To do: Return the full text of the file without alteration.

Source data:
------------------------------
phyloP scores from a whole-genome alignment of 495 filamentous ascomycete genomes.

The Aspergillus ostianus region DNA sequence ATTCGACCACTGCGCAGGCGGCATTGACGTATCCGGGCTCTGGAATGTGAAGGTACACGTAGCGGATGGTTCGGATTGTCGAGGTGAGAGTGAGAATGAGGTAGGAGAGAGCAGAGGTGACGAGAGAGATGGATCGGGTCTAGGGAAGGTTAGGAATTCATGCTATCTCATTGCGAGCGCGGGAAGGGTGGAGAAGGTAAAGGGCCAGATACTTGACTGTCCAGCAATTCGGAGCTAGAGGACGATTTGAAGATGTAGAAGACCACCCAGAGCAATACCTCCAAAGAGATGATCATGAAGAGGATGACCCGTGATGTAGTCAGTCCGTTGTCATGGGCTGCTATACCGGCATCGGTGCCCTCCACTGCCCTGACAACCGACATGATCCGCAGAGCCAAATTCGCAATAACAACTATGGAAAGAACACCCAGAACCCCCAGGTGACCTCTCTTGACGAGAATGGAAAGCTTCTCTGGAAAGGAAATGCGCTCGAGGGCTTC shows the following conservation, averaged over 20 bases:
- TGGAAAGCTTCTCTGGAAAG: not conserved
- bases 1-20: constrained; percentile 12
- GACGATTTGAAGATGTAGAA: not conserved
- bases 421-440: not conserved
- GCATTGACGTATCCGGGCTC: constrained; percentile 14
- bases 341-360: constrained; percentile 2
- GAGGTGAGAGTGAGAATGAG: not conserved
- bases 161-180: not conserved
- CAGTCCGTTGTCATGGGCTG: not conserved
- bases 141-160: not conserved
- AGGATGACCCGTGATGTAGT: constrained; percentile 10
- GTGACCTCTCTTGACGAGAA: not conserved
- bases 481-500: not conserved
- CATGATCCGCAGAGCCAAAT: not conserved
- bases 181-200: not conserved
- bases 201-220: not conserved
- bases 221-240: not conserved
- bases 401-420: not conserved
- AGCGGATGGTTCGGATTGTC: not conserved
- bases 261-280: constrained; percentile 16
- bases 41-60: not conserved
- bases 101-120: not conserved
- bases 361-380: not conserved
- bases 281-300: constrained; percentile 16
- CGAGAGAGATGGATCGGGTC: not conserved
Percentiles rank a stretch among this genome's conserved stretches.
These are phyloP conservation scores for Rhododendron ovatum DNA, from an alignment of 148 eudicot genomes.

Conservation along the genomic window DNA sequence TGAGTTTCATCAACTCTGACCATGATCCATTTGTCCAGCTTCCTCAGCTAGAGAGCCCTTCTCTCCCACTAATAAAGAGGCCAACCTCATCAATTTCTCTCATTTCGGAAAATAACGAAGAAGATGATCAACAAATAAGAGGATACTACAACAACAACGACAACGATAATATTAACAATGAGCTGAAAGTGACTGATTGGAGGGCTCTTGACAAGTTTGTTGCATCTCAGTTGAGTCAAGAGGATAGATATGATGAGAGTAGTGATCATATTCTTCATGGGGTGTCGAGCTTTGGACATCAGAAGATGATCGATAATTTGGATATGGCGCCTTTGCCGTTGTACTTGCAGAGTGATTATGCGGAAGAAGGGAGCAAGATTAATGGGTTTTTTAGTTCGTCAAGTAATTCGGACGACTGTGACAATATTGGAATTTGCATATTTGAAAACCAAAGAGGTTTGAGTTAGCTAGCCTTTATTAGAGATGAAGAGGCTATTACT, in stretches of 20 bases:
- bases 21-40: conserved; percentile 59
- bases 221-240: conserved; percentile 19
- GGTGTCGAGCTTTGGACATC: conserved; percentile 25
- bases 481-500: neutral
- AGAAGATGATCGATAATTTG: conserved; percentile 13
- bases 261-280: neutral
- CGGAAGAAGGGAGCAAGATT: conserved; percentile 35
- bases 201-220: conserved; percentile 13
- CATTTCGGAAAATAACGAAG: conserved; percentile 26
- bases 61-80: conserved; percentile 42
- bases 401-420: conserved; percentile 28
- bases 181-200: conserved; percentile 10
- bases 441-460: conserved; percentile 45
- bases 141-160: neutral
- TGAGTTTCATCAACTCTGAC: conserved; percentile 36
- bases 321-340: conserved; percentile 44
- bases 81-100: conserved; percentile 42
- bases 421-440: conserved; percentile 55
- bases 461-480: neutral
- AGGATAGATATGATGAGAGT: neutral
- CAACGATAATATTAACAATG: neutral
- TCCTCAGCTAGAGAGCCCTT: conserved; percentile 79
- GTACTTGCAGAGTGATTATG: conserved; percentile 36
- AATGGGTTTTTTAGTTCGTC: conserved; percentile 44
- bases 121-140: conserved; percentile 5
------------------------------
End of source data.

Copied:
phyloP scores from a whole-genome alignment of 495 filamentous ascomycete genomes.

The Aspergillus ostianus region DNA sequence ATTCGACCACTGCGCAGGCGGCATTGACGTATCCGGGCTCTGGAATGTGAAGGTACACGTAGCGGATGGTTCGGATTGTCGAGGTGAGAGTGAGAATGAGGTAGGAGAGAGCAGAGGTGACGAGAGAGATGGATCGGGTCTAGGGAAGGTTAGGAATTCATGCTATCTCATTGCGAGCGCGGGAAGGGTGGAGAAGGTAAAGGGCCAGATACTTGACTGTCCAGCAATTCGGAGCTAGAGGACGATTTGAAGATGTAGAAGACCACCCAGAGCAATACCTCCAAAGAGATGATCATGAAGAGGATGACCCGTGATGTAGTCAGTCCGTTGTCATGGGCTGCTATACCGGCATCGGTGCCCTCCACTGCCCTGACAACCGACATGATCCGCAGAGCCAAATTCGCAATAACAACTATGGAAAGAACACCCAGAACCCCCAGGTGACCTCTCTTGACGAGAATGGAAAGCTTCTCTGGAAAGGAAATGCGCTCGAGGGCTTC shows the following conservation, averaged over 20 bases:
- TGGAAAGCTTCTCTGGAAAG: not conserved
- bases 1-20: constrained; percentile 12
- GACGATTTGAAGATGTAGAA: not conserved
- bases 421-440: not conserved
- GCATTGACGTATCCGGGCTC: constrained; percentile 14
- bases 341-360: constrained; percentile 2
- GAGGTGAGAGTGAGAATGAG: not conserved
- bases 161-180: not conserved
- CAGTCCGTTGTCATGGGCTG: not conserved
- bases 141-160: not conserved
- AGGATGACCCGTGATGTAGT: constrained; percentile 10
- GTGACCTCTCTTGACGAGAA: not conserved
- bases 481-500: not conserved
- CATGATCCGCAGAGCCAAAT: not conserved
- bases 181-200: not conserved
- bases 201-220: not conserved
- bases 221-240: not conserved
- bases 401-420: not conserved
- AGCGGATGGTTCGGATTGTC: not conserved
- bases 261-280: constrained; percentile 16
- bases 41-60: not conserved
- bases 101-120: not conserved
- bases 361-380: not conserved
- bases 281-300: constrained; percentile 16
- CGAGAGAGATGGATCGGGTC: not conserved
Percentiles rank a stretch among this genome's conserved stretches.
These are phyloP conservation scores for Rhododendron ovatum DNA, from an alignment of 148 eudicot genomes.

Conservation along the genomic window DNA sequence TGAGTTTCATCAACTCTGACCATGATCCATTTGTCCAGCTTCCTCAGCTAGAGAGCCCTTCTCTCCCACTAATAAAGAGGCCAACCTCATCAATTTCTCTCATTTCGGAAAATAACGAAGAAGATGATCAACAAATAAGAGGATACTACAACAACAACGACAACGATAATATTAACAATGAGCTGAAAGTGACTGATTGGAGGGCTCTTGACAAGTTTGTTGCATCTCAGTTGAGTCAAGAGGATAGATATGATGAGAGTAGTGATCATATTCTTCATGGGGTGTCGAGCTTTGGACATCAGAAGATGATCGATAATTTGGATATGGCGCCTTTGCCGTTGTACTTGCAGAGTGATTATGCGGAAGAAGGGAGCAAGATTAATGGGTTTTTTAGTTCGTCAAGTAATTCGGACGACTGTGACAATATTGGAATTTGCATATTTGAAAACCAAAGAGGTTTGAGTTAGCTAGCCTTTATTAGAGATGAAGAGGCTATTACT, in stretches of 20 bases:
- bases 21-40: conserved; percentile 59
- bases 221-240: conserved; percentile 19
- GGTGTCGAGCTTTGGACATC: conserved; percentile 25
- bases 481-500: neutral
- AGAAGATGATCGATAATTTG: conserved; percentile 13
- bases 261-280: neutral
- CGGAAGAAGGGAGCAAGATT: conserved; percentile 35
- bases 201-220: conserved; percentile 13
- CATTTCGGAAAATAACGAAG: conserved; percentile 26
- bases 61-80: conserved; percentile 42
- bases 401-420: conserved; percentile 28
- bases 181-200: conserved; percentile 10
- bases 441-460: conserved; percentile 45
- bases 141-160: neutral
- TGAGTTTCATCAACTCTGAC: conserved; percentile 36
- bases 321-340: conserved; percentile 44
- bases 81-100: conserved; percentile 42
- bases 421-440: conserved; percentile 55
- bases 461-480: neutral
- AGGATAGATATGATGAGAGT: neutral
- CAACGATAATATTAACAATG: neutral
- TCCTCAGCTAGAGAGCCCTT: conserved; percentile 79
- GTACTTGCAGAGTGATTATG: conserved; percentile 36
- AATGGGTTTTTTAGTTCGTC: conserved; percentile 44
- bases 121-140: conserved; percentile 5